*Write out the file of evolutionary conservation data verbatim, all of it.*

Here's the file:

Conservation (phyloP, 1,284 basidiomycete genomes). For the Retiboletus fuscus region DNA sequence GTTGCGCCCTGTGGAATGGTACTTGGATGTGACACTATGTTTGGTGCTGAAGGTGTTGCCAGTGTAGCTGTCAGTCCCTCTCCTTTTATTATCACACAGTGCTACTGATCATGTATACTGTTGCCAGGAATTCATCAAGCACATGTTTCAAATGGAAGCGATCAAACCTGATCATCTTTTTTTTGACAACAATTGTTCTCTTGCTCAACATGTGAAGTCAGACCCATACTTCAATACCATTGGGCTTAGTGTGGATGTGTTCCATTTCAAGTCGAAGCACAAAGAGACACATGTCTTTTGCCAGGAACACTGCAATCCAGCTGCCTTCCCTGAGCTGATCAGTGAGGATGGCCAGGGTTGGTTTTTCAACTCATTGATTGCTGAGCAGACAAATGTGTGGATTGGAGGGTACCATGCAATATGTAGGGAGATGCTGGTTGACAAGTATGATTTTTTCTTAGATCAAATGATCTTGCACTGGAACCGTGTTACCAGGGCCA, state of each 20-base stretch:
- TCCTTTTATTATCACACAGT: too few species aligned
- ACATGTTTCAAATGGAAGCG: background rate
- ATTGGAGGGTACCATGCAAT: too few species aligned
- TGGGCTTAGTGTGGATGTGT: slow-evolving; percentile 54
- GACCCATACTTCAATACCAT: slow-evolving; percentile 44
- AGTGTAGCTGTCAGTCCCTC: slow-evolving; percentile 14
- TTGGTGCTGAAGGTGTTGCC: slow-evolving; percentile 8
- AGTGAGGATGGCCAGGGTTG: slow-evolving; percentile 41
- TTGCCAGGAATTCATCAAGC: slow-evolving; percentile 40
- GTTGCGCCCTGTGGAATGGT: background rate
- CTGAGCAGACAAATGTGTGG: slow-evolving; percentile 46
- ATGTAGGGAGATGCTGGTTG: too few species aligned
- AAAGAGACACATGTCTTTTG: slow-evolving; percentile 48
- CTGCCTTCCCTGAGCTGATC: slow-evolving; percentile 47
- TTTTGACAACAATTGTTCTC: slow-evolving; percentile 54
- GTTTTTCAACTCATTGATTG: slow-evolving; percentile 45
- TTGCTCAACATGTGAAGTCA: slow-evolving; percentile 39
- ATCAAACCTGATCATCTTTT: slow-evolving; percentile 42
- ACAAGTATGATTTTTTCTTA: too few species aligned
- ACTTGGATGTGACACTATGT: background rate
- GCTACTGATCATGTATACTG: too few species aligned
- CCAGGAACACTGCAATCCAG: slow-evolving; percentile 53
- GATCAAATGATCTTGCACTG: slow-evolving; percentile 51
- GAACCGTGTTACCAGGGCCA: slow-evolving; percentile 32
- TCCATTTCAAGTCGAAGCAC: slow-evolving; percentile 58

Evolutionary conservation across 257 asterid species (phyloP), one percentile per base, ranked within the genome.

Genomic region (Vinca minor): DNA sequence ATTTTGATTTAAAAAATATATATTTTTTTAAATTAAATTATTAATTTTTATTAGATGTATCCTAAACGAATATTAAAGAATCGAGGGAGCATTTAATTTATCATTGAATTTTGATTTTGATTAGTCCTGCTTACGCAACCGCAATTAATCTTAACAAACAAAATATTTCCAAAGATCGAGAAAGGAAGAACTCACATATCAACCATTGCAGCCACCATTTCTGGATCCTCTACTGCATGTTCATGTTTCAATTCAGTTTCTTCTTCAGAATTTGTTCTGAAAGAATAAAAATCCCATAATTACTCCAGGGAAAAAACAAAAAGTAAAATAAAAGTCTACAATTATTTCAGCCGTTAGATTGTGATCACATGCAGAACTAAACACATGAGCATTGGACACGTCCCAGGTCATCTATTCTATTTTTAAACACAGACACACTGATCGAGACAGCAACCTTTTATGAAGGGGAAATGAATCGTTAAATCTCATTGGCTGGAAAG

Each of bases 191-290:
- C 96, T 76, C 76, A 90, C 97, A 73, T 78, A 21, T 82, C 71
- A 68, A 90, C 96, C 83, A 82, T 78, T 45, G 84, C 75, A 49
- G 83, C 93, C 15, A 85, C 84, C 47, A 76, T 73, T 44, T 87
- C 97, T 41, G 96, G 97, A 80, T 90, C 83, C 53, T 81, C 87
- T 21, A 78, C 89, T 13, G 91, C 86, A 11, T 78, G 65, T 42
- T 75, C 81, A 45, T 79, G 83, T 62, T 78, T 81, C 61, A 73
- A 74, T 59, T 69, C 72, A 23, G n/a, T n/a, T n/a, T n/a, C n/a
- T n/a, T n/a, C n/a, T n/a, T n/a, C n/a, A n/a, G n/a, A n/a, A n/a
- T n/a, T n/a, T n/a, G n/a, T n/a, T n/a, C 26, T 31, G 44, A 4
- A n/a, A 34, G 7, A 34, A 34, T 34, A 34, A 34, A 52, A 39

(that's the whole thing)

Conservation (phyloP, 1,284 basidiomycete genomes). For the Retiboletus fuscus region DNA sequence GTTGCGCCCTGTGGAATGGTACTTGGATGTGACACTATGTTTGGTGCTGAAGGTGTTGCCAGTGTAGCTGTCAGTCCCTCTCCTTTTATTATCACACAGTGCTACTGATCATGTATACTGTTGCCAGGAATTCATCAAGCACATGTTTCAAATGGAAGCGATCAAACCTGATCATCTTTTTTTTGACAACAATTGTTCTCTTGCTCAACATGTGAAGTCAGACCCATACTTCAATACCATTGGGCTTAGTGTGGATGTGTTCCATTTCAAGTCGAAGCACAAAGAGACACATGTCTTTTGCCAGGAACACTGCAATCCAGCTGCCTTCCCTGAGCTGATCAGTGAGGATGGCCAGGGTTGGTTTTTCAACTCATTGATTGCTGAGCAGACAAATGTGTGGATTGGAGGGTACCATGCAATATGTAGGGAGATGCTGGTTGACAAGTATGATTTTTTCTTAGATCAAATGATCTTGCACTGGAACCGTGTTACCAGGGCCA, state of each 20-base stretch:
- TCCTTTTATTATCACACAGT: too few species aligned
- ACATGTTTCAAATGGAAGCG: background rate
- ATTGGAGGGTACCATGCAAT: too few species aligned
- TGGGCTTAGTGTGGATGTGT: slow-evolving; percentile 54
- GACCCATACTTCAATACCAT: slow-evolving; percentile 44
- AGTGTAGCTGTCAGTCCCTC: slow-evolving; percentile 14
- TTGGTGCTGAAGGTGTTGCC: slow-evolving; percentile 8
- AGTGAGGATGGCCAGGGTTG: slow-evolving; percentile 41
- TTGCCAGGAATTCATCAAGC: slow-evolving; percentile 40
- GTTGCGCCCTGTGGAATGGT: background rate
- CTGAGCAGACAAATGTGTGG: slow-evolving; percentile 46
- ATGTAGGGAGATGCTGGTTG: too few species aligned
- AAAGAGACACATGTCTTTTG: slow-evolving; percentile 48
- CTGCCTTCCCTGAGCTGATC: slow-evolving; percentile 47
- TTTTGACAACAATTGTTCTC: slow-evolving; percentile 54
- GTTTTTCAACTCATTGATTG: slow-evolving; percentile 45
- TTGCTCAACATGTGAAGTCA: slow-evolving; percentile 39
- ATCAAACCTGATCATCTTTT: slow-evolving; percentile 42
- ACAAGTATGATTTTTTCTTA: too few species aligned
- ACTTGGATGTGACACTATGT: background rate
- GCTACTGATCATGTATACTG: too few species aligned
- CCAGGAACACTGCAATCCAG: slow-evolving; percentile 53
- GATCAAATGATCTTGCACTG: slow-evolving; percentile 51
- GAACCGTGTTACCAGGGCCA: slow-evolving; percentile 32
- TCCATTTCAAGTCGAAGCAC: slow-evolving; percentile 58

Evolutionary conservation across 257 asterid species (phyloP), one percentile per base, ranked within the genome.

Genomic region (Vinca minor): DNA sequence ATTTTGATTTAAAAAATATATATTTTTTTAAATTAAATTATTAATTTTTATTAGATGTATCCTAAACGAATATTAAAGAATCGAGGGAGCATTTAATTTATCATTGAATTTTGATTTTGATTAGTCCTGCTTACGCAACCGCAATTAATCTTAACAAACAAAATATTTCCAAAGATCGAGAAAGGAAGAACTCACATATCAACCATTGCAGCCACCATTTCTGGATCCTCTACTGCATGTTCATGTTTCAATTCAGTTTCTTCTTCAGAATTTGTTCTGAAAGAATAAAAATCCCATAATTACTCCAGGGAAAAAACAAAAAGTAAAATAAAAGTCTACAATTATTTCAGCCGTTAGATTGTGATCACATGCAGAACTAAACACATGAGCATTGGACACGTCCCAGGTCATCTATTCTATTTTTAAACACAGACACACTGATCGAGACAGCAACCTTTTATGAAGGGGAAATGAATCGTTAAATCTCATTGGCTGGAAAG

Each of bases 191-290:
- C 96, T 76, C 76, A 90, C 97, A 73, T 78, A 21, T 82, C 71
- A 68, A 90, C 96, C 83, A 82, T 78, T 45, G 84, C 75, A 49
- G 83, C 93, C 15, A 85, C 84, C 47, A 76, T 73, T 44, T 87
- C 97, T 41, G 96, G 97, A 80, T 90, C 83, C 53, T 81, C 87
- T 21, A 78, C 89, T 13, G 91, C 86, A 11, T 78, G 65, T 42
- T 75, C 81, A 45, T 79, G 83, T 62, T 78, T 81, C 61, A 73
- A 74, T 59, T 69, C 72, A 23, G n/a, T n/a, T n/a, T n/a, C n/a
- T n/a, T n/a, C n/a, T n/a, T n/a, C n/a, A n/a, G n/a, A n/a, A n/a
- T n/a, T n/a, T n/a, G n/a, T n/a, T n/a, C 26, T 31, G 44, A 4
- A n/a, A 34, G 7, A 34, A 34, T 34, A 34, A 34, A 52, A 39